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Given $m > 0 \mathbin{|} m ∊ ℕ$ and $n > 0 \mathbin{|} m ∊ ℕ$, let's say

$m \leftarrow 50$

$n \leftarrow 20$

Number Theory tells us that any positive integer can be written as a product of two other integers and remainder $r$, where $r=0$ or $r>0$, right?

How do I understand the following statements? (How can a number divide an equation?)

  • Any number that divides $\{m,n\}$ must divide $m - qn = r$.

  • Any number that divides $\{n,r\}$ must divide $qn + r = m$.

How do I conclude the following?

Therefore, the set of divisors that divide $\{m,n\}$ are the same as the set of divisors that divide $\{n,r\}$, in particular, the greatest divisor in both of those sets will be (must be) the same.

I ask this because I am pretty sure that the conclusion above is the core of the whole proof, yet I am not as mathematically talented as many others, because I am not at a point where I can confidently explain this to someone else.


Plugging in the numbers:

  • $50 - (2)20 = 10$ as $m - qn = r$

  • $(2)20 + 10 = 50$ as $qn + r = m$

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The argument is as follows:

  1. We know there are integers $q$ and $r$ such that $m=qn+r$ and $0\le r<n$. If $r=0$ then $m=qn$ so the greatest divisor of $m$ and $n$ is $n$ and we are done. But if $r > 0$ we can proceed as follows.

  2. Any number that divides both $m$ and $n$ will also divide $m-qn$. But $m-qn=r$. So any number that divides both $m$ and $n$ also divides $r$.

  3. Any number that divides both $n$ and $r$ will also divide $qn+r$. But $qn+r=m$. So any number that divides both $n$ and $r$ also divides $m$.

  4. Suppose $S$ is the set of numbers that divide both $m$ and $n$. Suppose $T$ is divide both $n$ and $r$. (2) shows that if $s \in S$ then $s \in T$, so $S \subset T$. (3) shows that if $t \in T$ then $t \in S$, so $T \subset S$. Since $S \subset T$ and $T \subset S$, the sets $S$ and $T$ must be the same set.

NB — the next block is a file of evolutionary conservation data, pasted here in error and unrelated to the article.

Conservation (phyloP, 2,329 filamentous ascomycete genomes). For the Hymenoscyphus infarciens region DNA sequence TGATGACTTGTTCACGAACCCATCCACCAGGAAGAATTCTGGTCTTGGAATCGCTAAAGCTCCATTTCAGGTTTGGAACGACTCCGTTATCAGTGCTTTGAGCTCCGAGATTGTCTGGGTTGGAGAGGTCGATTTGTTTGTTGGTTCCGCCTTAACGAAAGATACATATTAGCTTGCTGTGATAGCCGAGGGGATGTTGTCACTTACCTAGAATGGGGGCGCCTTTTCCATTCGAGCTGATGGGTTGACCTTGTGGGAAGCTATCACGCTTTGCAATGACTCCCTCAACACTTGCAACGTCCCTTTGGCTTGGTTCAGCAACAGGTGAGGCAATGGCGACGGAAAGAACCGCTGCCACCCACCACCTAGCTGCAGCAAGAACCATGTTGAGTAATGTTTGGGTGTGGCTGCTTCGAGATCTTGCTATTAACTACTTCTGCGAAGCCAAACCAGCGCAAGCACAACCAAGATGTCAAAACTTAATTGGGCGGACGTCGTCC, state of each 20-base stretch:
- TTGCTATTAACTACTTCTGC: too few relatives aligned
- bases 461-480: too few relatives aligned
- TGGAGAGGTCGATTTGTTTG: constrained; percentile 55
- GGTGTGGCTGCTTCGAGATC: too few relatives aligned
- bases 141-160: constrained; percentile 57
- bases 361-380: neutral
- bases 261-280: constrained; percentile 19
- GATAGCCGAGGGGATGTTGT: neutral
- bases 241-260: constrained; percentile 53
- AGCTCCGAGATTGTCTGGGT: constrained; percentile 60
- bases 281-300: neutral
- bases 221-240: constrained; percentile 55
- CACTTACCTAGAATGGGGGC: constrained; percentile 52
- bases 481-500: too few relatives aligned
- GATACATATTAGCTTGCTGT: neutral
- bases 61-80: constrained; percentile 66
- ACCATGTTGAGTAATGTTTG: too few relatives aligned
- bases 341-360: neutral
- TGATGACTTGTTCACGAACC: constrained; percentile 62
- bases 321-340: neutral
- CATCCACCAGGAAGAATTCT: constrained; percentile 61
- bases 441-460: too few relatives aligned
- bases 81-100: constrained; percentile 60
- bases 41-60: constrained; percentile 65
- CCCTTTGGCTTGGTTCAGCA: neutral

5. Since $S=T$, we can conclude that $\max(S) = \max(T)$. In other words, the greatest divisor of $m$ and $n$ is also the greatest divisor of $n$ and $r$. (Actually, there is one small step missing here - we must show that $S$ is not the empty set, so that it actually has a maximum. But we know for certain that $1$ divides any integer, so $1 \in S$, so $S$ is not empty.)

  6. Now repeat the argument replacing $m$ and $n$ with $n$ and $r$. Since $r<n$ we are reducing the size of the numbers with each iteration. Eventually the process must finish at step (1) with $r=0$, and we have found the greatest divisor of the original $m$ and $n$.

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  • $\begingroup$ Thank you Gandalf! Let $m \leftarrow 51$, $n \leftarrow 20$. Any number that divides both $m$ and $n$ will also divide $m-qn = 51-2(20) = 51-40 = 11$. Ok, 11 is prime (not composite), so there is nothing to do here, right? Try it again with different numbers: Let $m \leftarrow 50$, $n \leftarrow 20$. $50-2(20) = 50-40 = 10$. There is a number that divides both $50$ an $20$, it is $10$ or $2$ (the set $\{10,2\}​$). Is my thinking write? Could you please shed light on why step 2 (analog to 3) always works? $\endgroup$ – Jonathan Komar Nov 8 '18 at 8:49
  • $\begingroup$ The Euclidean Algorithm is an iterative process. In your first example you have shown that the greatest common divisor of $51$ and $20$ is either $1$ or $11$. In this case it is $1$ (i.e. $51$ and $20$ are coprime) but to show this you have to repeat the algorithm with $m=20$ and $n=11$. $\endgroup$ – gandalf61 Nov 8 '18 at 9:14

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